Written by Daniel Park ‘21
Motorco Music Hall on Saturday, March 1 was filled with cheering, music and even more cheering. Durham Academy’s resident band, In The Pocket, charged up the crowd with their signature style of rock and jazz.
They began with opening numbers from singers Lana Kalfas, Yaakov Huba and Alayah Tedder. Their musical talent was obvious from their command of the stage and the mic, with a panache only to be described as daring and awe-inspiring. With a wide variety of songs from Led Zeppelin’s “Stairway to Heaven” to Chicago’s “Does Anybody Really Know What Time It Is?”, and even “Boogie Wonderland” by Earth, Wind & Fire, the concert showcased not just the skills of individual musicians, but their incredible coordination as an ensemble.
Despite the near effortless appearance that the group displayed on Saturday night, this performance has been a long time coming. Percussionists Jack Tendler and Griffin Edwards describe their experience preparing for this show, noting that they had been practicing for about “two months” and spending “50 minutes every day” during school alone to prepare. Of course, as it got closer to performance night, they rehearsed at school from 5 to 9 p.m., and on the performance day, it would “basically be the entire time grinding.”
According to Tendler and Edwards, the rest of the group consists of “a lot of people.” The group features seven seniors: Spencer Adler, Blake Byerly, Charlie Dvergsten, Yaakov Huba, Tigey Jewell-Alibhai, Lana Kalfas, Raksha Ramanan, and Davi Sapiro-Gheiler. There are also eight underclassmen, including juniors Sarah Clark, Alayah Tedder, Tate Eppinger, Jack Tendler and Annie Brooks, and sophomores Matthew Chang, Griffin Edwards and Matt Schwartz. Finally, from the faculty, there’s Michael Meyer and Trevor Hoyt. This group gathered a panoply of gifted musicians and singers and turned them into a rock and jazz machine.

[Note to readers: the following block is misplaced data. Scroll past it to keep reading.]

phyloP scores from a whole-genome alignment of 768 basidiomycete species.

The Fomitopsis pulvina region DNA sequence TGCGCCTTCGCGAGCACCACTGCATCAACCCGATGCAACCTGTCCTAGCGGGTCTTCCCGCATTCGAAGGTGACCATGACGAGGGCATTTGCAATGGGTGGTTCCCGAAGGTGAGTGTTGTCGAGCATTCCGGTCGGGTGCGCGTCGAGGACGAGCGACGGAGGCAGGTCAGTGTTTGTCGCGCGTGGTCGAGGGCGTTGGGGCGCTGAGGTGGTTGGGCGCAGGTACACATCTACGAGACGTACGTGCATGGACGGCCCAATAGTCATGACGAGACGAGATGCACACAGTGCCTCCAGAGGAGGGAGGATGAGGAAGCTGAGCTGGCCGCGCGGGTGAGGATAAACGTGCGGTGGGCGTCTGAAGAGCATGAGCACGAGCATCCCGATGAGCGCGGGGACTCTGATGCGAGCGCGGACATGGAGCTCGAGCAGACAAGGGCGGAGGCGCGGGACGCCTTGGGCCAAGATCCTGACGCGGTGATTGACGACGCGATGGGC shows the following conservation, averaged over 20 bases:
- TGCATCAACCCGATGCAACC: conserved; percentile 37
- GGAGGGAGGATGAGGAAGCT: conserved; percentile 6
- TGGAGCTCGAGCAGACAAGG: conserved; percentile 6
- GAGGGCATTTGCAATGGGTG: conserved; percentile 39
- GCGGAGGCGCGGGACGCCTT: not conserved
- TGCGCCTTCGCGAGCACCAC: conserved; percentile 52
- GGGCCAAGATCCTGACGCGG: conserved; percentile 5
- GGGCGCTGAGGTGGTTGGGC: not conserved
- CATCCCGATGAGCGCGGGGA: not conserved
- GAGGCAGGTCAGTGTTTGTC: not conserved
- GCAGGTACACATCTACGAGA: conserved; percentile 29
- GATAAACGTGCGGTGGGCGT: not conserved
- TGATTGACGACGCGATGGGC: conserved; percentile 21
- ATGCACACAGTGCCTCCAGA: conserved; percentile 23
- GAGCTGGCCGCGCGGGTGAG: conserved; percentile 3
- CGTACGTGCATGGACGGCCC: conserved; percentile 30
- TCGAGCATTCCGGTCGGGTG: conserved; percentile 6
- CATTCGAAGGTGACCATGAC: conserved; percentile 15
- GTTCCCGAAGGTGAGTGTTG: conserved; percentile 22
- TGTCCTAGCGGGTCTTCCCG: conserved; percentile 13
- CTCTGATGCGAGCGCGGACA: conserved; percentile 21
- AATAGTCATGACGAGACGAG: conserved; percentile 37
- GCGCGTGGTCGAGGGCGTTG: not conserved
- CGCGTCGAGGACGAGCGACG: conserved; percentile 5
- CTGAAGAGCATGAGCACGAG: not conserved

The crowd seemed to only know how to cheer and scream in the wake of every single song. Those cheers only got louder and more enthusiastic as the ensemble was joined by Django Haskins, a professional singer and guitarist for the band The Old Ceremony. Haskins describes his experience working with ITP as “lovely and memorable,” recounting that they were “delightful, friendly, and of course, talented.” Even though they were somehow able to cram 21 people on a stage usually meant for five, he says that they “had so much great energy that it lifted the music to a new place.”
Haskins’ music, a style even he admits is hard to pin down, would better be described by the artists he draws inspiration from, such as Leonard Cohen, Tom Waits, Paul Simon, Thelonious Monk, Tom Petty, Astor Piazzolla, Elvis Costello, Bob Dylan, Serge Gainsbourg, Big Star, Frank Sinatra, The Replacements and the Beatles—just off the top of his head. Having watched ITP play on multiple occasions, Haskins was invited to play by Mr. Meyer through their mutual love of music, and soon the gears were turning.
As the front man for The Old Ceremony, Haskins’ job is to “be entertaining, keep the show moving and deliver the songs as authentically as [he] can.” He was undoubtedly able to accomplish that feat during his performance that night.
Despite all this, the ones who truly shined during this entire performance were the students. Their never-ending enthusiasm, stirred by the cheering audience, brought home an ineffable performance. Solos such as Tigey Jewell-Alibhai’s run on the piano or Annie Brooks and Tate Eppinger’s mastery of the violin were astounding.
ITP’s next performance is on April 5, a night worth looking forward to. With nearly half of the group departing for college next year, this performance will surely end with a bang.